It’s officially summer and Michigan seems to be finally warming up. Kids who complained it was too cold the other day are now complaining it’s too hot. Kids who were recently complaining about being in school are now complaining they are bored. Every family handles summer schedules differently, but it seems like every family has the issue of summer complaints and “being bored.” After giving it a try – many families now swear by the “what can I do? CAN” solution. All you need is a can and some paper. On each piece of paper write down an activity, such as: read a book, ride your bike, go for a walk, draw a picture, write a letter to someone, have a lemonade stand, take pictures, feed birds… Any time a kid asks “What can I do?” hand them the can.
In our LAST BLOG we talked about doing chores throughout the summer… Possibly the can, can be used to get chores done around the house. If your kid complains of boredom they can pull out a chore to do, like: pick up toys, take out trash, water flowers, clean the car, make beds, do laundry, vacuum/dust, pick up bathroom, wash dishes, feed pets, help make the next meal…
Many homes admit that summer schedules don’t include their usual family dinner plan. There are many excuses, but one that fits many homes is that it’s hot and no one wants to cook – much less eat a heavy home cooked meal. But sitting down to a family dinner is very important to keep (or add) in your schedule. Just as we’ve discussed the importance of chores – family meals – and kids cooking is vital to strengthening the family unit and teaching your children life skills. Did you know there’s a link between doing chores and eating family meals = better behaviors, higher grades in school, less likely to use drugs, etc… Seriously.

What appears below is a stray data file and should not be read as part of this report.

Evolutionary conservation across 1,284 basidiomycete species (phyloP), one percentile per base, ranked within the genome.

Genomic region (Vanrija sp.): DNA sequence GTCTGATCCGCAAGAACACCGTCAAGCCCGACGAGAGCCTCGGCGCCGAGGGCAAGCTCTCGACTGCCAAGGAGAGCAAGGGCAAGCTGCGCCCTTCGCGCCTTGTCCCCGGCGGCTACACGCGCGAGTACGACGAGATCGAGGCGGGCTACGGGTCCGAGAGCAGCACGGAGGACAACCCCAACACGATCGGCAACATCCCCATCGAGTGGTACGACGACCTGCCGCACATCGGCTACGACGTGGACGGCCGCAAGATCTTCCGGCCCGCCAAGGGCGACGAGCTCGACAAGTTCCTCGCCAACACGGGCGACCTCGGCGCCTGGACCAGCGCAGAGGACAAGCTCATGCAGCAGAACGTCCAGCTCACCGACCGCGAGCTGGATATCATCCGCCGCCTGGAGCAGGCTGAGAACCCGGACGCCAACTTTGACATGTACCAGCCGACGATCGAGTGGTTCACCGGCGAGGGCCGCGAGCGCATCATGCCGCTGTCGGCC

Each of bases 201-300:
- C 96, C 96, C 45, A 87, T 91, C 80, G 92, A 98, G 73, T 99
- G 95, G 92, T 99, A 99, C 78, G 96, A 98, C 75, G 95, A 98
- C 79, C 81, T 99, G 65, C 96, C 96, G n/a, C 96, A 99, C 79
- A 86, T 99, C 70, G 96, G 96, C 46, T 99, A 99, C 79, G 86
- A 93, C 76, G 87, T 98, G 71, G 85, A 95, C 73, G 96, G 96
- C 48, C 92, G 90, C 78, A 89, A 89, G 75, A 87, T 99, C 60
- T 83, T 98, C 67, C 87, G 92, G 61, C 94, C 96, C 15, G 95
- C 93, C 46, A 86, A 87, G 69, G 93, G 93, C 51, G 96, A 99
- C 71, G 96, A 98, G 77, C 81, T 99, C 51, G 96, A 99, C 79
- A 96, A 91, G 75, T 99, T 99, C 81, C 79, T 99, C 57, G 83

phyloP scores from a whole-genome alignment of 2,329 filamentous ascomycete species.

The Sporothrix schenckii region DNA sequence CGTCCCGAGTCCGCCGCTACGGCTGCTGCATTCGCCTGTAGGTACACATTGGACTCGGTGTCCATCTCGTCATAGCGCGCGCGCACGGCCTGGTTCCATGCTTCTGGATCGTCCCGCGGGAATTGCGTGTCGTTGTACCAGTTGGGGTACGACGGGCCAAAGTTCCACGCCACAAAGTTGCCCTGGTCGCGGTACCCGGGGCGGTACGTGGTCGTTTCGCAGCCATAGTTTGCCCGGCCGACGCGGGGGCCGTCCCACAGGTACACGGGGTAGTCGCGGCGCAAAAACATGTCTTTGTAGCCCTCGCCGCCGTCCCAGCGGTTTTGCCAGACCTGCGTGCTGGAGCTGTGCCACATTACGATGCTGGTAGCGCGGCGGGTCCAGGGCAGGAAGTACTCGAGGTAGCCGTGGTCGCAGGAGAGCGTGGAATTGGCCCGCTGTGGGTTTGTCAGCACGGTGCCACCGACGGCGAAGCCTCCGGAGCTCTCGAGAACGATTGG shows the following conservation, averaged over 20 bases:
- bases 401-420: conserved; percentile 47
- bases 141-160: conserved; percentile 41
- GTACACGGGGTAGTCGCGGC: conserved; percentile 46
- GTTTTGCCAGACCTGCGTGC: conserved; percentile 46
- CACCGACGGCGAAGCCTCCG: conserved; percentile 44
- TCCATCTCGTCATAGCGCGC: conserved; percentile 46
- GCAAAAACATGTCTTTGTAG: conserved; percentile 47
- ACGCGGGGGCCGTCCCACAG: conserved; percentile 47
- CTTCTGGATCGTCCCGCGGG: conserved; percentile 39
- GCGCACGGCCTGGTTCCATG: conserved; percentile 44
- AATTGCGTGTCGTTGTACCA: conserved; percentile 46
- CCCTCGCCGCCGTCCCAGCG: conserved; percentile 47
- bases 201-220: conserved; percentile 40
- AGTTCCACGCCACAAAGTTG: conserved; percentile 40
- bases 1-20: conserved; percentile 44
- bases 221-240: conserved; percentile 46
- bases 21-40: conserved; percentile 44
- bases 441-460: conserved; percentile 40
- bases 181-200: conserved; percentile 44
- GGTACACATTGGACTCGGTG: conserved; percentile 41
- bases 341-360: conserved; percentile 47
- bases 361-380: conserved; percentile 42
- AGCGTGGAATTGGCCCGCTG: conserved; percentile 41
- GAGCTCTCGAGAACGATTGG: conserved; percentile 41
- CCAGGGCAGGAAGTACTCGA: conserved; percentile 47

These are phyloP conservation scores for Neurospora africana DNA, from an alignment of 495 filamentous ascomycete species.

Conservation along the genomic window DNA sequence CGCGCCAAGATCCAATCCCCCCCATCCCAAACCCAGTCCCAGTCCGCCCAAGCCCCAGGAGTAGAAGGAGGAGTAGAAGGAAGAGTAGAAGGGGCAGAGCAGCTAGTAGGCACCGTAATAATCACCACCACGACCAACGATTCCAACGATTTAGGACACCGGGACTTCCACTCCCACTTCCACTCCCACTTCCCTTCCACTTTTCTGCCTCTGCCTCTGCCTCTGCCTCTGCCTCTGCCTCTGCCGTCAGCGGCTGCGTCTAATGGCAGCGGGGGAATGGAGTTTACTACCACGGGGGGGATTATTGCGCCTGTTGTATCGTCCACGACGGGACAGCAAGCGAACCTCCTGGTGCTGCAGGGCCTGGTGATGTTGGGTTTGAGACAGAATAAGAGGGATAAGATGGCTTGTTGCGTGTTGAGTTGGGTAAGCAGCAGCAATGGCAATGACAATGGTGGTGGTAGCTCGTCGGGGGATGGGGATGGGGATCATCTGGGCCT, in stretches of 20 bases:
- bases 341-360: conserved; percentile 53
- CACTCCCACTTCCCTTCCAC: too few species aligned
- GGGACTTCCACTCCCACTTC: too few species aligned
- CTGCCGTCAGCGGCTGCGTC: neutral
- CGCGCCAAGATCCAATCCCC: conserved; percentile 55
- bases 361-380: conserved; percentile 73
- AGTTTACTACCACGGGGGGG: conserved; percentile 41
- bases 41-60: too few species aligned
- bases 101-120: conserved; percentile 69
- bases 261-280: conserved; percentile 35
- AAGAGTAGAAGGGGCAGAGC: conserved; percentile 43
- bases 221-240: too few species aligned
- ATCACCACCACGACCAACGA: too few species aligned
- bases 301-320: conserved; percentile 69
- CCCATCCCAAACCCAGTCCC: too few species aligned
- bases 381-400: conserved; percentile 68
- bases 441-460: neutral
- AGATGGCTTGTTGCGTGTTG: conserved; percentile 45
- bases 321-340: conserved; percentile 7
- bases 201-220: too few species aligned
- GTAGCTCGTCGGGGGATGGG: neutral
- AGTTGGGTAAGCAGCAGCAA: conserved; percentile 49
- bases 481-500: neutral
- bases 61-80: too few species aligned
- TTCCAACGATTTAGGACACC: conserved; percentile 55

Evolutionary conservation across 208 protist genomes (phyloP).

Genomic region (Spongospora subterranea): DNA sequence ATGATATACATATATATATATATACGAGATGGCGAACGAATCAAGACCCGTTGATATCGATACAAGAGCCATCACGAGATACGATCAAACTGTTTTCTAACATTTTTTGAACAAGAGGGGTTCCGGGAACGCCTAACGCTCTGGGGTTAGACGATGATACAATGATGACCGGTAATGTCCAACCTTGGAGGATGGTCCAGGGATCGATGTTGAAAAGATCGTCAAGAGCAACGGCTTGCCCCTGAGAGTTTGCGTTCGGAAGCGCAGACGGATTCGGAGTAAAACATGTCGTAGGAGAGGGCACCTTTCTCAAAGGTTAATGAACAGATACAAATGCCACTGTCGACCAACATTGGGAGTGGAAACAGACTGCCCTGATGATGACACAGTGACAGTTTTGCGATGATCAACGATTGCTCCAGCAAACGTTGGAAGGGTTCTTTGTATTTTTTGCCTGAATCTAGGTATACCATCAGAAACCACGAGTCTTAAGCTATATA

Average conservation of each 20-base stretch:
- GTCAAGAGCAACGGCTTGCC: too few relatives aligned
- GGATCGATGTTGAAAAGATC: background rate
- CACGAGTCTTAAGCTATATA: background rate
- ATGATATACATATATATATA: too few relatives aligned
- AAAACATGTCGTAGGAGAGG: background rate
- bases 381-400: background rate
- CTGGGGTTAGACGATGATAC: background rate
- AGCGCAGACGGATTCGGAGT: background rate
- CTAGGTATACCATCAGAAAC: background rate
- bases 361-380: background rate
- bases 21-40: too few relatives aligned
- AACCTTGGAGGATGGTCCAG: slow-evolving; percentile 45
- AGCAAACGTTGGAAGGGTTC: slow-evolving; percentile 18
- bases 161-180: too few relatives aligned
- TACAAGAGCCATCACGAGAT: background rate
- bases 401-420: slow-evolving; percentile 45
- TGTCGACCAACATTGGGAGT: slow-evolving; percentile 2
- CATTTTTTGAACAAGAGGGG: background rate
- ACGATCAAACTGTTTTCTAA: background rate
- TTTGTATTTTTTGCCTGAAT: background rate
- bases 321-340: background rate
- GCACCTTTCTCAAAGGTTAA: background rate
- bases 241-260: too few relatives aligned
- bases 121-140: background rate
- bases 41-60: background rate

Here is a helpful printable for groceries and meal planning (Shopping List). Have your kids help you prepare your next weeks meal plan – then help you shop for it. Teach them the work that goes into feeding the family and the cost. Even lil’ ones can help you locate items in the store and count out pennies. Consider giving your kids an allowance (it doesn’t have to be much) and having them take their earnings on the shopping trip so they learn how far their pennies do and don’t go. Do they have enough to buy the special treat they want or do they need to work harder to buy it next week? Do they want a special meal? Maybe they should research what ingredients they need. Have them help cook meals. Cooking meals equips kids for healthier eating, encourages independence and responsibility, teaches reading and math (measurement and volume), science and chemistry… even cultural studies. Consider introducing dishes from around the world. Maybe one family member picks a country to learn about, another picks a food from the area to try, another picks a cultural craft from that region… It sounds like a lot of work, but it’s not difficult, your kids will love it and it will keep their brains from melting during their summer schedules.
Since summer schedules tend to be more flexible try a schedule that has an easy routine that can be modified. Using a chart such as the one above allows kids to know what’s expected from their day and you’ll have less transitional tantrums. Consider how the summer has gone thus far – maybe it’s been great – but you need to figure out how to include chores, meals, activities, or time to relax – try using a schedule and let Mi Families know how it’s going. Ask us questions for suggestions. Check out our Pinterest page for ideas… If you are near the TC area you can grab more ideas and resources for summer activities at our Mini-Camps!
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